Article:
Causes of the Civil War

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Causes of the Civil War
2014-04-27 17:35:22
Mr. Klan
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  1. Antebellum
    Term meaning before the Civil War. Don't forget the importance of Sectionalism where:One's loyalty rests with their section of the country rather than the nation as a whole.North - Favors Tariff and Bank, Most Populous, Most Industry. Daniel Webster.South - Favors Slavery, Hates Tariff and Bank, Mostly Agricultural. John C. Calhoun.West - Split on slave and tariff issue, least populous. Henry Clay.
  2. Compromise of 1820 / Missouri Compromise
    Maine is a free state. Missouri becomes a slave state, but:No slavery is allowed north of 36 degrees 30' line in the Louisiana Territory.Henry Clay, The Great Compromiser, gets credit for this legislation.
  3. slave life
    Paternalism - The relationship between slave and master was that of child to parent.Only a very small percentage of people owned slaves before the Civil War. Surprised? Well, 6-7% of people, or 25% of families had slaves in the South. Most of the Southern population was comprised of poor yeomen farmers.Slaves held onto their culture in music, but combined it with Christianity.Eli Whitney's cotton gin actually increased the need for slaves, as 2/3 of the world's cotton came from the South by 1860.Black Codes were laws preventing blacks (free and slave) Constitutional rights.Slavery was different from area to area. It is impossible to make generalizations about slave life. Generally though, gang labor persisted on Southern plantations.
  4. Texas, The Alamo, etc
    Americans and Texans (Tejanos) are defeated at the Alamo."Remember the Alamo" was yelled at the Battle of San Jacinto. The Americans win Texas, but ...Jackson won't take Texas into the Union because it would disrupt the free/slave state balance.In 1845, President Tyler annexed Texas as a state.
  5. Manifest Destiny
    The belief that the United States is destined to gain all land from "sea to shining sea," or, Atlantic to Pacific. The term was coined by John L. O'Sullivan in 1845 when he wrote about it in the US Magazine and Democratic Review.
  6. Mexican War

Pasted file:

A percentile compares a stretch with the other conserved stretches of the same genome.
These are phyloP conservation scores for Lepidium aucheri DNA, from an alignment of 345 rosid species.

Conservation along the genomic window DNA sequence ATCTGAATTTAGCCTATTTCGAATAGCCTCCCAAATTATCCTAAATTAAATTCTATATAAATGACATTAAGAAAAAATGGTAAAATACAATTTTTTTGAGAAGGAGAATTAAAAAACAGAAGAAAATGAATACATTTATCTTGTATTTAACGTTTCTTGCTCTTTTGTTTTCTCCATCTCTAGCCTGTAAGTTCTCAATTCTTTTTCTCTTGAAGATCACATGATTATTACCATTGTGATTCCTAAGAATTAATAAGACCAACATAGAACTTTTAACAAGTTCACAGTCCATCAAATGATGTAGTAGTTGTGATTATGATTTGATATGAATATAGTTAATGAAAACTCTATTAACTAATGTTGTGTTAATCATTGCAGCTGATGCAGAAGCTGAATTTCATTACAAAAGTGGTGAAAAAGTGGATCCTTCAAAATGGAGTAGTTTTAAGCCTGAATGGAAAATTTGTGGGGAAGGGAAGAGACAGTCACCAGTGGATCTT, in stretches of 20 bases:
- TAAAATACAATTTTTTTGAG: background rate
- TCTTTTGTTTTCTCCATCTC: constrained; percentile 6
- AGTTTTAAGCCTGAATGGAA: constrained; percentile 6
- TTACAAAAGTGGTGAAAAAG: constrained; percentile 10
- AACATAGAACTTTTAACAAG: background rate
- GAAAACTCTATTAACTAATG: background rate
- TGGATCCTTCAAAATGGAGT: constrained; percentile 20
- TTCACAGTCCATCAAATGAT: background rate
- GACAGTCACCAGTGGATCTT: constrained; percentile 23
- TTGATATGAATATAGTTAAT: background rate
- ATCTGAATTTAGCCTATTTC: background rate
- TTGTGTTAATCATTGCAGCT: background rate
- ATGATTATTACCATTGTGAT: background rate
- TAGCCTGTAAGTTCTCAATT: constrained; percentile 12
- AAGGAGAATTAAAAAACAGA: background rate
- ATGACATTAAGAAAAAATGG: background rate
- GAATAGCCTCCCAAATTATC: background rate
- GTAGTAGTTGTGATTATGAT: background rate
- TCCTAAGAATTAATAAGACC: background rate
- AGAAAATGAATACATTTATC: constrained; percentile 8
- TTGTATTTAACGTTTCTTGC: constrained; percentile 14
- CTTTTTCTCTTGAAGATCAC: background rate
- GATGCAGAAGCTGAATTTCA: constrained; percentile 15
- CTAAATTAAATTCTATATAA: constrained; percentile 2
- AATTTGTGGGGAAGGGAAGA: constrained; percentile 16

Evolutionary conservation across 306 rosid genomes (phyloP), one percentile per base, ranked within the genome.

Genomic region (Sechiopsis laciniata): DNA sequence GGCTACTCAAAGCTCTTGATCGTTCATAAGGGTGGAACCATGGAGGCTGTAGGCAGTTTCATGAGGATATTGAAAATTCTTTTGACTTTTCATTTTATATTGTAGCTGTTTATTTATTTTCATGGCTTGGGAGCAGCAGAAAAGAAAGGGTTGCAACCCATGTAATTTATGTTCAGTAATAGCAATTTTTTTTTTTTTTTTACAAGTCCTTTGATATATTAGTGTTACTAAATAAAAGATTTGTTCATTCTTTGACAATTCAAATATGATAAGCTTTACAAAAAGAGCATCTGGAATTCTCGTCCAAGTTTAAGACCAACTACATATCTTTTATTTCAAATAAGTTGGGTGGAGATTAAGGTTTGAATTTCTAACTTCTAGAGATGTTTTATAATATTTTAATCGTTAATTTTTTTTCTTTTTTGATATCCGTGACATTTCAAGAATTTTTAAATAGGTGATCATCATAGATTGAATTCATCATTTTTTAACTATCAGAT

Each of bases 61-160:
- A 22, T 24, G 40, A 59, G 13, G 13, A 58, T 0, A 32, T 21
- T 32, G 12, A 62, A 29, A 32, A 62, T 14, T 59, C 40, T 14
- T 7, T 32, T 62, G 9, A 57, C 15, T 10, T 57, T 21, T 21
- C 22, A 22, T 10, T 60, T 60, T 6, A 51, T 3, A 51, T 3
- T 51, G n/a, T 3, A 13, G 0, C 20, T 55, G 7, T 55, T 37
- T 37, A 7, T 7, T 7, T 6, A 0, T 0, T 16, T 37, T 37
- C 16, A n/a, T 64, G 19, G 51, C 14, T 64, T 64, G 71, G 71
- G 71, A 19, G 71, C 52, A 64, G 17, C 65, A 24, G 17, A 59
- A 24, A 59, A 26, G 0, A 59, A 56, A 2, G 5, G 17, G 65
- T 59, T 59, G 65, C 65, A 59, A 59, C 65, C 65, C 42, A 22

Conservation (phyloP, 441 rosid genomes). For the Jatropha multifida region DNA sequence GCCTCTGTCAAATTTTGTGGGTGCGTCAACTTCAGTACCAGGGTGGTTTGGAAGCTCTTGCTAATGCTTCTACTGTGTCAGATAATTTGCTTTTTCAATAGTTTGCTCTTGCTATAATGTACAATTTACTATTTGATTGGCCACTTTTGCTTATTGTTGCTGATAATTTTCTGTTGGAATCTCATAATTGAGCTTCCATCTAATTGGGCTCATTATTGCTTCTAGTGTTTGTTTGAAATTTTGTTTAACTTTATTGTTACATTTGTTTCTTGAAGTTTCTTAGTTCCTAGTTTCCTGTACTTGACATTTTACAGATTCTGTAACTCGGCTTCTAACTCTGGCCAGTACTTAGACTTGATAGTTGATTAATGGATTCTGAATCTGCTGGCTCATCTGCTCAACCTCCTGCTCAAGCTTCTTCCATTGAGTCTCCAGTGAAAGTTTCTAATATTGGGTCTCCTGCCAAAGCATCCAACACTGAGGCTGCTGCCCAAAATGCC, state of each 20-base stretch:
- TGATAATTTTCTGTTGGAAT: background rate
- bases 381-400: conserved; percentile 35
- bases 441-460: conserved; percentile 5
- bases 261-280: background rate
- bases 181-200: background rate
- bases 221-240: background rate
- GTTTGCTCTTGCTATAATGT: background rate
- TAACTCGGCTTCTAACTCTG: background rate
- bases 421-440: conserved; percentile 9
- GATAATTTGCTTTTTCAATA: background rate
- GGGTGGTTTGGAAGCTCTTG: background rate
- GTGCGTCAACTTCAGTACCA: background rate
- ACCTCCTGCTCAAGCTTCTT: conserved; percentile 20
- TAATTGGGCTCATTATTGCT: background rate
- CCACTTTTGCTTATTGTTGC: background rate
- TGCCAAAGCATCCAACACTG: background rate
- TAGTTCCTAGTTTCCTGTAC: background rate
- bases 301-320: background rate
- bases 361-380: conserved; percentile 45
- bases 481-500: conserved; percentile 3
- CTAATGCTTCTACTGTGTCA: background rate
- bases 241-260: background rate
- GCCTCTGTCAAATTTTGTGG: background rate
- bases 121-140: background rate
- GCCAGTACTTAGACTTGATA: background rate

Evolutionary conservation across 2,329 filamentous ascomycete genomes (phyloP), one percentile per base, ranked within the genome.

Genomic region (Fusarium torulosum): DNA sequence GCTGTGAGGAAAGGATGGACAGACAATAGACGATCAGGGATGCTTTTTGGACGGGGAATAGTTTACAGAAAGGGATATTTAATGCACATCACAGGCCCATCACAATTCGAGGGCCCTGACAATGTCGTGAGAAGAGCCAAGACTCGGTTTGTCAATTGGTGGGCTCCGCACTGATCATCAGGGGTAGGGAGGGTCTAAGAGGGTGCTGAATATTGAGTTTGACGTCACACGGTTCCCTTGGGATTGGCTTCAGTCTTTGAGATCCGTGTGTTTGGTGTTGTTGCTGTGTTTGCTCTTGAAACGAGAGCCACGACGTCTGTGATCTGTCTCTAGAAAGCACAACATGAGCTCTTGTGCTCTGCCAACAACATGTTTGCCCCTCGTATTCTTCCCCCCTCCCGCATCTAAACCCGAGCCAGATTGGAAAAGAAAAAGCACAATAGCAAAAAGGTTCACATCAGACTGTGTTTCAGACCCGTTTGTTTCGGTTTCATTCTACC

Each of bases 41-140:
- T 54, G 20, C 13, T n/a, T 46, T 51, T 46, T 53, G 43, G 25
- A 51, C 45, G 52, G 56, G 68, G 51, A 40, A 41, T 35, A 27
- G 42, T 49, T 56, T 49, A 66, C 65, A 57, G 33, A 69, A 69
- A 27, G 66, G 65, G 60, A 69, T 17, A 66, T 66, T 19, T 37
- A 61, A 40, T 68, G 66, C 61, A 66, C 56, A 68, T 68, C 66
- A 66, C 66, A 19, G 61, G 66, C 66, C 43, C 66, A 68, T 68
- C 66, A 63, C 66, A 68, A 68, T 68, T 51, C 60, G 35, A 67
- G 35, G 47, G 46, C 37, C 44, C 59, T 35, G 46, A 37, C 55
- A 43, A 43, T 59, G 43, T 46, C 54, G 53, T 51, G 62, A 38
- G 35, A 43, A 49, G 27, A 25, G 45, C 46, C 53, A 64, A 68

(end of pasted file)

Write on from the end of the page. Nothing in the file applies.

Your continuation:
• The US and President Polk are itching for a fight. They want territory, and believe that the border between Mexico and the US is the Rio Grande ... Mexico believes the border to be the Nueces River.
    • Polk and Congress believe that the Mexican Army shed American blood on American soil, so we fight a war and win. (Note, a nobody Whig named Abraham Lincoln doubted the spot where American blood was shed).The US gets California and a lot of western territory after the Treaty of Guadalupe Hidalgo is ratified (1846).This creates an imbalance of slave to free states, and the belief that, "Mexico will poison us!"
  7. Compromise of 1850
    California needs to become a state after the Gold Rush of 1849. It is a free state.The slave trade was abolished (the sale of slaves, not the institution of slavery) in the District of Columbia.The Territory of New Mexico (including present-day Arizona) and the Territory of Utah were organized under the rule of popular sovereignty. The Fugitive Slave Act was passed, requiring all U.S. citizens to assist in the return of runaway slaves.Texas gave up much of the western land which it claimed and received compensation of $10,000,000 to pay off its debt.
  8. Underground Railroad
    A network of safe houses for slaves who were looking to escape to the North and Canada. This allowed them to avoid the Fugitive Slave Law.
  9. Ostend Manifesto
    Named for a secret meeting in Ostend, Belgium, it was a scheme for the US to purchase Cuba from Spain for $120 Million. Inevitably, Cuba would have become a Southern slave state. When free-soilers in the North learned of the scheme, they greatly protested, and the plan was dropped.
  10. Wilmot Proviso
    A failed attempt in 1846 to prevent slavery from expanding into territories taken over in the Mexican War. David Wilmot was a young Congressman with an idea ... the idea was bold enough to break Northern Democrats away from their friends in the South.
  11. Kansas-Nebraska Act
    Reverses the Missouri Compromise. Constructed by the "Little Giant," Stephen Douglas (Clay had passed on by then). Let Kansas and Nebraska decide if they would be a slave state or not -- that notion is called popular sovereignty.Kansas-Nebraska Act
  12. Bleeding Kansas